This morning’s jury trial began at 9:30 with the prosecutor’s opening statement. She gave hers, I gave mine, and she called her first witness. This was a domestic battery accusation, and witness number one was the accuser.
I was loaded for bear. I had photographs that contradicted her claim. I had certified copies of her felony convictions, and her convictions for crimes of dishonesty or false statement. I had two police reports documenting her use of an alias. I had copies of court documents in which she had claimed to have been in a mental hospital for treatment of ADHD. I had documents showing that they were involved in a custody lawsuit, which my client had filed. I had proof that my client had obtained a restraining order against her the day before the accusation was made.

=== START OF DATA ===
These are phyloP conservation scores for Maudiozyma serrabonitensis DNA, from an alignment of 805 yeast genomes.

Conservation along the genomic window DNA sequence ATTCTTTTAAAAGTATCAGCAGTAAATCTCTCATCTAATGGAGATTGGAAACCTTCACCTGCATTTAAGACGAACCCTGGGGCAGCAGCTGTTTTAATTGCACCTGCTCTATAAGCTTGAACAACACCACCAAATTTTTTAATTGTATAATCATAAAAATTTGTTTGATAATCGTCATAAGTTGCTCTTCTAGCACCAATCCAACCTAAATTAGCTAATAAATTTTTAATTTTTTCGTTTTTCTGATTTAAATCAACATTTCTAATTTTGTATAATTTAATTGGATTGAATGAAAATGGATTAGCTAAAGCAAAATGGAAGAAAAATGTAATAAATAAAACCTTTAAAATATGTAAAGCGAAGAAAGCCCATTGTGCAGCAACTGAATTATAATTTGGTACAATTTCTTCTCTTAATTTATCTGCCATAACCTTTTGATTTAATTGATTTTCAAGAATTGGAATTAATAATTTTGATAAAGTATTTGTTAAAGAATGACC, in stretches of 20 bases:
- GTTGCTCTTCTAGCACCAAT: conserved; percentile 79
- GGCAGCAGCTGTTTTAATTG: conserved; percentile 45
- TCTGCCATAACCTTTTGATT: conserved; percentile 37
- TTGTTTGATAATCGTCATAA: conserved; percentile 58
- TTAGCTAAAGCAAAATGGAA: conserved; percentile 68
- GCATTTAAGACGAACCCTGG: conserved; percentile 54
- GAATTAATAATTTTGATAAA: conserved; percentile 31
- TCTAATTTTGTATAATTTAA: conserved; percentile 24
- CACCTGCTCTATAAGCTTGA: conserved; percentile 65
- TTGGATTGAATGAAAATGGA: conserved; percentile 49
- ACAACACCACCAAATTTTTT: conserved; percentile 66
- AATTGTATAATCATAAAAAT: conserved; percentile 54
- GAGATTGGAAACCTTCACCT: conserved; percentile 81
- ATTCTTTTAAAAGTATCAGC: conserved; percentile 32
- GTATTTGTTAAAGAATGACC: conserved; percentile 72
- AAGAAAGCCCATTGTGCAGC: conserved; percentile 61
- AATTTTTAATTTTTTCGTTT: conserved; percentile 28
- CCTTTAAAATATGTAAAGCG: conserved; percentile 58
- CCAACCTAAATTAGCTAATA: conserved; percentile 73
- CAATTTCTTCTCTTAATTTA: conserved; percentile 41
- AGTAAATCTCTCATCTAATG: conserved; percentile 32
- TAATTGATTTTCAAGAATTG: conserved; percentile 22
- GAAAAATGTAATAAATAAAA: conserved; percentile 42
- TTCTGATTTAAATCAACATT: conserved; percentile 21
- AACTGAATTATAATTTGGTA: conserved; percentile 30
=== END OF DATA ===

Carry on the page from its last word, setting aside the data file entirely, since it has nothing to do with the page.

I began my cross-examination by focusing her attention: “Let’s start by talking about the things we agree on,” I said.
“OK,” said she.
“We can agree that you are a convicted felon,” I began, with a shot across her bow.
Pointing at my client, she replied, “So is he!”
It is fair game to impeach a witness with his or her felony convictions. The rules of evidence say so. If an accused person takes the stand and testifies, the same rules apply to him. But unless an accused person becomes a witness in a criminal trial, his prior record does not become part of the case.
I was out of the courthouse before 10:00.